It was also an extraordinary time of reunion, seeing several of the “kids” from the youth group from 16 years ago--far from kids now as you might guess--as well as seeing many old and good friends that I see not nearly enough of, and a few of whom Sheri had never met. Especially fantastic were two things:
First, Sheri was finally able to meet Jan and Martin Bracken, the couple who in many ways adopted me and kept me sane both before and after the “Peru ‘90” mission trip, and who have continued to be the very best friends imaginable to someone we basically only talk to via the internet. Second, Heather and Cam Stevens, two exceptional folk who were in our Young Adult group way back when (and whom I sort of introduced), along with Gail and Doug Perry (who I also introduced and who were instrumental in helping me negotiate the entire day at Met) put on an amazing luncheon at Cam & Heather's where there were gathered about 40 great friends from Met and even some from around the country, like long-lost friends Rod and Heather Card for whom I was best man 19 years ago and who now live in Elmira. It was amazing.
All in all, I felt like I was available to the Spirit to do something of value and use to the church in that place, although when it was done, I don’t think I’ve ever been more tired in my life. Unfortunately, the late-night/early-morning coughing sessions didn’t slow until the middle of the week afterwards, which was annoying the night after I preached when Sheri and I spent the night at my folks (before our very early flight out—we had to leave for Toronto Pearson Airport about 4:30am to drop off the car and get through customs and make our flight). This was no way to spend the morning after listening to me cough for an hour…. Yuck.
Overall, in spite of all the roller coaster nonsense and bouncing ball protein counts, I’m feeling much better (in general) than I have been over the past two months and change. I’ve been battling this chest thing, but in the past week or so the extraordinary bad stuff has been slowly getting better. I’ve actually slept through entire nights, lately.
On the downside, however, I can’t manage to gain any weight—I’m still hovering in the mid-high 160’s—and no one seems to know why. It’s maddening, as I’m eating well.
Last Sunday, (7/17) was Sheri’s birthday, and instead of a big fancy (and expensive) dinner I cooked her a five-course tasting menu on Saturday night.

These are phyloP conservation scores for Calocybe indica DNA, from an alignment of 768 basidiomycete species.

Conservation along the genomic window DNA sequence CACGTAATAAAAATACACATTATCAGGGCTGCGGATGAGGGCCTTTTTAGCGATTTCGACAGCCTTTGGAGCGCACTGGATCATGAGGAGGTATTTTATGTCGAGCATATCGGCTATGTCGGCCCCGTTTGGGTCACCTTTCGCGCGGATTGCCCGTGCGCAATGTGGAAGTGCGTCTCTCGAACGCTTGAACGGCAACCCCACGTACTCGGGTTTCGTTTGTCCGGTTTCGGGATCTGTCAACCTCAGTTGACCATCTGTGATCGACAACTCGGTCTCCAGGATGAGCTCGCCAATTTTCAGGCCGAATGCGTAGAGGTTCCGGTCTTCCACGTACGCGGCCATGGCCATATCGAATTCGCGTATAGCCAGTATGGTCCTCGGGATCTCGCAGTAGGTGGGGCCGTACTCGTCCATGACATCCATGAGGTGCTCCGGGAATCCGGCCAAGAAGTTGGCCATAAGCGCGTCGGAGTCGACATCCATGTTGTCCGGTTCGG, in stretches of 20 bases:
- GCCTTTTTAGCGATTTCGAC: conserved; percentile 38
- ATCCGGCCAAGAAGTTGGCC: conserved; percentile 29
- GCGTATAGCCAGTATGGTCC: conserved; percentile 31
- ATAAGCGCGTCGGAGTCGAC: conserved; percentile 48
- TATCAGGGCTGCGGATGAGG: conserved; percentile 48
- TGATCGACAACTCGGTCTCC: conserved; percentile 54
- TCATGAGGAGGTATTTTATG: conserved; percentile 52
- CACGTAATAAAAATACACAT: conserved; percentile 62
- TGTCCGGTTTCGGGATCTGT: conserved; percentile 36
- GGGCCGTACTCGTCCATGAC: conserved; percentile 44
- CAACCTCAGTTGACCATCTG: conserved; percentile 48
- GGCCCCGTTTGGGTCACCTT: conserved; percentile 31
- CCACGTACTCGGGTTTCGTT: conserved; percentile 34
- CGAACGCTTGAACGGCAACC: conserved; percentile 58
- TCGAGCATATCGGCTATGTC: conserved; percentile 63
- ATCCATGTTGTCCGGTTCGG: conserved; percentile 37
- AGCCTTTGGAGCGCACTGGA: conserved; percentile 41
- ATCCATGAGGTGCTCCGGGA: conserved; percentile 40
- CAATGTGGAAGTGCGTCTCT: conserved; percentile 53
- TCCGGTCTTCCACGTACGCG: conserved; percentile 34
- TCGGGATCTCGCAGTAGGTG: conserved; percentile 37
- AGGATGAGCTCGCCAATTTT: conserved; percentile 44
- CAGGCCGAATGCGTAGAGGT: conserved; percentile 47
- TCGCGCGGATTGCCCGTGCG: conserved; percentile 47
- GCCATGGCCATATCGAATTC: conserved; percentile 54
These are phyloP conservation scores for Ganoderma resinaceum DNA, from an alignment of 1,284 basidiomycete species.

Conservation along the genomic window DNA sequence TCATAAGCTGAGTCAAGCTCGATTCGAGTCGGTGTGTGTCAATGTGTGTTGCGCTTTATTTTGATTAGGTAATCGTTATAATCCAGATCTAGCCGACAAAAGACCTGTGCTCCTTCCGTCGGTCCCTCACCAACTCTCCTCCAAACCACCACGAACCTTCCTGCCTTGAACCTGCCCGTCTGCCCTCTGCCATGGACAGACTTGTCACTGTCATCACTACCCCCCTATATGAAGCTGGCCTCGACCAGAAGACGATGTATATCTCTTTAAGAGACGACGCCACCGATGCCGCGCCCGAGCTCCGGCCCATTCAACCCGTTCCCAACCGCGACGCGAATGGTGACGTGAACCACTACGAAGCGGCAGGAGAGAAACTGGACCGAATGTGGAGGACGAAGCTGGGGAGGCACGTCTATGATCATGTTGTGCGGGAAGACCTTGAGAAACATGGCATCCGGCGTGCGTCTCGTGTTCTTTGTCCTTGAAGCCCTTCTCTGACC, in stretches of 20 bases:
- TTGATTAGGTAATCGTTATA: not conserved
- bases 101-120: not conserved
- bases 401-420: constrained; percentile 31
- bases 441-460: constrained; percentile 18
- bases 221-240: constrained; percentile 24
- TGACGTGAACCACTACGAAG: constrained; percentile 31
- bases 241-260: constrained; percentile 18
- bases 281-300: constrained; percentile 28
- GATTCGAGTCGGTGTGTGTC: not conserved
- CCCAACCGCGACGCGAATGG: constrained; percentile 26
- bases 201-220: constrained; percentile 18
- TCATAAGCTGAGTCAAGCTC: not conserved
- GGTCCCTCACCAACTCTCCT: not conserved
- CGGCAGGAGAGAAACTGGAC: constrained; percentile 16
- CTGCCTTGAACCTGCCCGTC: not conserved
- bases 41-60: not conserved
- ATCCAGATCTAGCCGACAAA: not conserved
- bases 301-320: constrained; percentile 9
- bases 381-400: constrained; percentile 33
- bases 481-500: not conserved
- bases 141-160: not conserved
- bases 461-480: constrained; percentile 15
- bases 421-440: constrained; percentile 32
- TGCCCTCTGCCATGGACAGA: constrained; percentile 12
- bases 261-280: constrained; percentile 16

It was, I hope, a raging success, starting with grilled scallops on watercress with a home-made raspberry vinaigrette, followed by a heirloom tomato, buffalo mozzarella and basil salad, followed by a pasta course of papparelle with an amazing soft calves-milk cheese cream sauce, then a Cornish hen grilled under brick with a dessert with a grilled peach with gorgonzola and drizzled honey finishing up the night. Yum. Matched with some perfect New Zealand Pino Gris and great Napa Pinot Noir, it was a perfect meal—well at least close to it.
Beyond that, there’s not that much more to say. I promise to give you more information on my health as it comes, and to post some notes and photographs from our vacation.
I also ask you to contemplate this small thought: Rick Warren, pastor of the monstrous “Saddleback” church in AZ and author of The Purpose-Driven Life/Church has had a “revelation” that he should spend the rest of his life caring for the poor and the “least of these my brothers” and specifically those with HIV-AIDS in Africa.
Good and fine.
But what does he need a revelation for when it’s there already? I mean, really, if you need a revelation to discover that God has called those who would be in his Kingdom to care for the poor than there’s something wrong with how you’re reading the Bible, with, to use the fancy seminary term, you’re hermeneutic. It’s there already! Listen to John the Baptist on the very nature of repentance: “let him who has two give to him who has none!” If we want to follow Jesus, if want to be part of the Kingdom, then we have no choice. It’s like believing that Jesus is lord, it’s like bread and wine. Being a believer means we care for the poor.
End of lecture.
And so, as you go, when you remember to pray for me, remember to pray for those who have no voice, and remember to find a way to love those who have no one to love them, and to share your stuff with those who have little or none.
And, of course, we thank you all for your kindness, your prayers, your love, shown to us in so many ways.
Thanks, we love you,
Dwight (& Sheri)